I’m guilty of it. You’re guilty of it. We’re all guilty of it in one way or another. Society has an infatuation with whatever’s new. Last seasons prematurely tagged, “Greatest QB draft of all time” is a premium example of this. Fans were in a frenzy with this new “Pistol” offense, and the “read-option” play. Robert Griffin III, Russell Wilson and first-year starter, Colin Kaepernick – redefined what the QB position would look like henceforth. The shortsightedness of NFL fans have seemingly left out the guy who I think will be the best of them all. That man is Cam Newton.
The one thing that irks me about our culture as a whole, is that we often times let personal feelings get in the way of giving a true judgment of an individual. Out of all the noted new-age, duel-threat QB’s, Cam Newton is by far perceived to be the least likable. I believe this to be due to a multitude of instances and preconceived notions, some I will detail later. The most poignant of which being his rocky college career.
Once thought to be the successor to Tim Tebow and the high-powered Florida Gators, Newton found himself in trouble for a myriad of situations including: The theft of a laptop, alleged payments in the form of cash, and moreover an alleged academic fraud centered around a term paper. The culmination of these incidents prompted Newton to transfer to a junior college, where subsequently he dominated the lower level of competition.
Despite the troubles at Florida, his play at Blinn Junior College led to the kind of recruitment he saw as a prep player at West Lake High School in Atlanta, Ga. Newton chose to stay in the SEC and attend Auburn University. Simply put, brilliance ensued! Without the benefit of preseason hype, or even being on a highly ranked team to start the season – Newton led the Auburn Tigers to an undefeated season – en route to a national title victory. All the while collecting a bevy of postseason accolades, including the prestigious Heisman Trophy award.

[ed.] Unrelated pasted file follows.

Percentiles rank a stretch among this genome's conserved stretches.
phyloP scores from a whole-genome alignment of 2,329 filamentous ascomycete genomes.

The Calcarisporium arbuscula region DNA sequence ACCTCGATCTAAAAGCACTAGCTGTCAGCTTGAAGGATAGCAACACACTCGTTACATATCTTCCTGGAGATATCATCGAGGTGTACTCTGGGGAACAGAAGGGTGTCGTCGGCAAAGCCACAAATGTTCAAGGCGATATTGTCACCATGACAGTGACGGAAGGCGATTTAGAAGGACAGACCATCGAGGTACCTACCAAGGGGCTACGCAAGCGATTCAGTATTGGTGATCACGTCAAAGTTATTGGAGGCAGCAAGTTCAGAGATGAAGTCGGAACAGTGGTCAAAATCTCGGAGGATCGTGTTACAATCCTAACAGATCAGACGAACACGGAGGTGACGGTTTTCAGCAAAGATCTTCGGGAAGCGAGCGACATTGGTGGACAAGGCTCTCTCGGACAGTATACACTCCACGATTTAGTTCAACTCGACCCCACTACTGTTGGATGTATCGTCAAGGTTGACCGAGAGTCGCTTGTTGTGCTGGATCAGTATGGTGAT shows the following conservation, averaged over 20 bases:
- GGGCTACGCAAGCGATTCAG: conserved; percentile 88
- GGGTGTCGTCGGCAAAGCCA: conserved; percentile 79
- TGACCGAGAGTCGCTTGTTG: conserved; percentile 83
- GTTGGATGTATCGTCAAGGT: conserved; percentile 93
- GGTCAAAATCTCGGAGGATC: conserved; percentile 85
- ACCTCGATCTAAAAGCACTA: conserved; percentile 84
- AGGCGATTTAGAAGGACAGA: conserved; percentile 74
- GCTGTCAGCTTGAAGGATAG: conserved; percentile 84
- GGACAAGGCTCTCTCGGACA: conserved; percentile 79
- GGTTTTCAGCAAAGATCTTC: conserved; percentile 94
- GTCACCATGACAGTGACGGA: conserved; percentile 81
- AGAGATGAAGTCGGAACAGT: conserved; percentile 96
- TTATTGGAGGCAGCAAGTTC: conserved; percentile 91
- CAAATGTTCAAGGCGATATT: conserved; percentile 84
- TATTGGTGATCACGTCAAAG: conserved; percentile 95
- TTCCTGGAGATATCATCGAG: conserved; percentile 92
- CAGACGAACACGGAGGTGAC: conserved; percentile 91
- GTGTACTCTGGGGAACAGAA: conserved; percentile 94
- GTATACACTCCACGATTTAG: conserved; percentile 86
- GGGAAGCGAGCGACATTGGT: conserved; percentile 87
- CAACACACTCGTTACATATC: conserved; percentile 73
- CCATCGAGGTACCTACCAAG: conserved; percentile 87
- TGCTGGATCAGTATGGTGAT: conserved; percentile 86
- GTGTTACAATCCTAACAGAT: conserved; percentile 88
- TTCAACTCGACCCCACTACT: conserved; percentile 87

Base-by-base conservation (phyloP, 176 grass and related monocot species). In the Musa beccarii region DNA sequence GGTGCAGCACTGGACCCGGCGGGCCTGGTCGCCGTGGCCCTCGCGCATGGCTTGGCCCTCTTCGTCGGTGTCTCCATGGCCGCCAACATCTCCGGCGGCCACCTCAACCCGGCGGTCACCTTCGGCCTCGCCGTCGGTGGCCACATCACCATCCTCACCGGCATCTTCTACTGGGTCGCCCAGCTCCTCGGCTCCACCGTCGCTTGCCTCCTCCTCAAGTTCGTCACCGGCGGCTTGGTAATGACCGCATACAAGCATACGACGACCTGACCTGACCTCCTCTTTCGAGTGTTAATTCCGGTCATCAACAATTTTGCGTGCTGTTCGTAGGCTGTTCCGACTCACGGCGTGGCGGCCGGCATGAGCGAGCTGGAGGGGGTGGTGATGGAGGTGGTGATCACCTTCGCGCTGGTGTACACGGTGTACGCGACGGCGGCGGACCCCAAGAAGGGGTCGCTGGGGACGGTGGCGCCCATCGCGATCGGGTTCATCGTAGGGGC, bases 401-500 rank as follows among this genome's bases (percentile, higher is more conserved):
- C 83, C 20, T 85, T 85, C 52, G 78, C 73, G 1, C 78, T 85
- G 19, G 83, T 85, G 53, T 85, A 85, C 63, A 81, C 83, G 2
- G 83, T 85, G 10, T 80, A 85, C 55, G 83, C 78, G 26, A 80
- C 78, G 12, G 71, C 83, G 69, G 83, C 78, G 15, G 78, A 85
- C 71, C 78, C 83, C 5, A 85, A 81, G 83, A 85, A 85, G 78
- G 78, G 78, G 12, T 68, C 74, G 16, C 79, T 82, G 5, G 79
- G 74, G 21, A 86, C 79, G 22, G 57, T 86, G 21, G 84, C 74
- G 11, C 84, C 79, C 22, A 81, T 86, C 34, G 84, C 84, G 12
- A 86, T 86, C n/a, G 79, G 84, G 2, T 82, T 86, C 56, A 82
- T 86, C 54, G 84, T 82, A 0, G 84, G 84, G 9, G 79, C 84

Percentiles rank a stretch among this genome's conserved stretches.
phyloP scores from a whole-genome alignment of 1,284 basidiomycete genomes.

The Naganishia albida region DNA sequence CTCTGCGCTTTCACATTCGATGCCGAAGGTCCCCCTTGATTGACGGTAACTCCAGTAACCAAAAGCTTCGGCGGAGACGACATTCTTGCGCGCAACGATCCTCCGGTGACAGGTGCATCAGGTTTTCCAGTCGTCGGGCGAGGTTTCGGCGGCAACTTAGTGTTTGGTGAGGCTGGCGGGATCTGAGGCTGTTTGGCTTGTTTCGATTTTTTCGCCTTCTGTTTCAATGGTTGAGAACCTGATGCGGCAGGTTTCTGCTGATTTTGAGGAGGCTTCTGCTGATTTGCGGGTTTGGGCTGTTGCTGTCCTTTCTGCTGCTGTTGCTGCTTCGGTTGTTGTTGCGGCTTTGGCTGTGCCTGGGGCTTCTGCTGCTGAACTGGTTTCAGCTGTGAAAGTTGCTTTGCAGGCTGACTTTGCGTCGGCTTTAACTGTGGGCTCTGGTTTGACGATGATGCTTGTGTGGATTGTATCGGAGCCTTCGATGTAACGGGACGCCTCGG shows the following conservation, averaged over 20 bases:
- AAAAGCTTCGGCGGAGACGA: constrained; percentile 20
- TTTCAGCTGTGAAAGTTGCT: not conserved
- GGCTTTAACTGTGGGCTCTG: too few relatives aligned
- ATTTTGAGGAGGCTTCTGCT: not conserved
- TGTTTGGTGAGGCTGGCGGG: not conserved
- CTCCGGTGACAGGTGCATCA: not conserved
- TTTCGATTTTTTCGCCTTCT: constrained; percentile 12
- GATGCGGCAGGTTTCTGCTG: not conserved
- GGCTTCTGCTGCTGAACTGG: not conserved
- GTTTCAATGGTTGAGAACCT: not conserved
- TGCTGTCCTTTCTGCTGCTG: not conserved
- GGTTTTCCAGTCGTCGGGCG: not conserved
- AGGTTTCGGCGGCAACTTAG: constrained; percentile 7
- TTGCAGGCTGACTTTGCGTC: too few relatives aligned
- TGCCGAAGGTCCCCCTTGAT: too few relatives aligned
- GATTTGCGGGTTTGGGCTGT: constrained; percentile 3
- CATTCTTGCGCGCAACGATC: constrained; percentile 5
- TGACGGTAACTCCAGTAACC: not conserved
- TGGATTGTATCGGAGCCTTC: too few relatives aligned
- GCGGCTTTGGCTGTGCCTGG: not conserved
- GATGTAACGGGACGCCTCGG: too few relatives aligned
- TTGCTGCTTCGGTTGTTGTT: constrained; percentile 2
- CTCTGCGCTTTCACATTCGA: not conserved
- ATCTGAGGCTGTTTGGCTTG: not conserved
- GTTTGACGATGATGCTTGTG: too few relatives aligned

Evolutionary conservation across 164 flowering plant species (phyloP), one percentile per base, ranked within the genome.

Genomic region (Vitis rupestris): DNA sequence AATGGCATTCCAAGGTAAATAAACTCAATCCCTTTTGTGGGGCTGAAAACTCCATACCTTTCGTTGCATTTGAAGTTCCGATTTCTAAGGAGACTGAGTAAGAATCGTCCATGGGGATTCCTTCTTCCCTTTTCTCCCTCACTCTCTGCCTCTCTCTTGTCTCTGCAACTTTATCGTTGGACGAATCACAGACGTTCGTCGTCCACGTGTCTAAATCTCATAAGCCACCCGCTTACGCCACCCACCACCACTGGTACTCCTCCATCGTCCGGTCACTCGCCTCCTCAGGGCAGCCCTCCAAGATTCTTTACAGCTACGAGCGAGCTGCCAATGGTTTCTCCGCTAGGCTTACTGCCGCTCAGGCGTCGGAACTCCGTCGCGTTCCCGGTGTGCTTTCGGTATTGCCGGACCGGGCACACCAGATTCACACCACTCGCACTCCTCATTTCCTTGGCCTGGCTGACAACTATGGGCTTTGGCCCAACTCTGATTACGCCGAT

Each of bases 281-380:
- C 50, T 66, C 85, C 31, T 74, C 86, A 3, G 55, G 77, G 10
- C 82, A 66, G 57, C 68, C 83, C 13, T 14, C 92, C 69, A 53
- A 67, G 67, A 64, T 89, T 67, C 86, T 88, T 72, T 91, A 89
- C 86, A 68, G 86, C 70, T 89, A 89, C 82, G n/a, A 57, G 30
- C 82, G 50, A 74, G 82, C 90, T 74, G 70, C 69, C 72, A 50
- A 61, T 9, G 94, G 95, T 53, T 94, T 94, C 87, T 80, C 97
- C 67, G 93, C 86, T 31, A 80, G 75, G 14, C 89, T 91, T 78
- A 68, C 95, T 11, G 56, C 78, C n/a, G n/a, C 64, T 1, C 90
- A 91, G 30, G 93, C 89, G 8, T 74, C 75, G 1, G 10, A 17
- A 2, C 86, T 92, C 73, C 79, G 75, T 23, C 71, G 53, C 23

Gus Malzahn, the offensive-coordinator (now Head Coach) of Auburn, developed an offensive system that highlighted the physicality and overall athleticism of Cam Newton’s game. At 6’5, 250 lbs – running a 4.5 forty-yard dash, Newton is an athletic marvel. Newton’s speed is a bit of a conundrum, just when you couple it with his size. But when meshed with the vision of an ‘elite’ running back – you get an athletic force of nature. At the QB position non-the-less. His arm talent and overall QB acumen is also very good. He shows uncanny pocket awareness and the ability to throw on the move. He has a very strong arm and can make the most difficult of throws look routine.
In just one season, the marriage of Cam Newton with the no huddle, uptempo, multiple- formation set he guided at Auburn, led him to being the #1 overall pick in the 2010 NFL draft by the Carolina Panthers. Throwing for 30 Td’s/7Int’s, and rushing for an astounding 20 additional TD’s cemented him as such.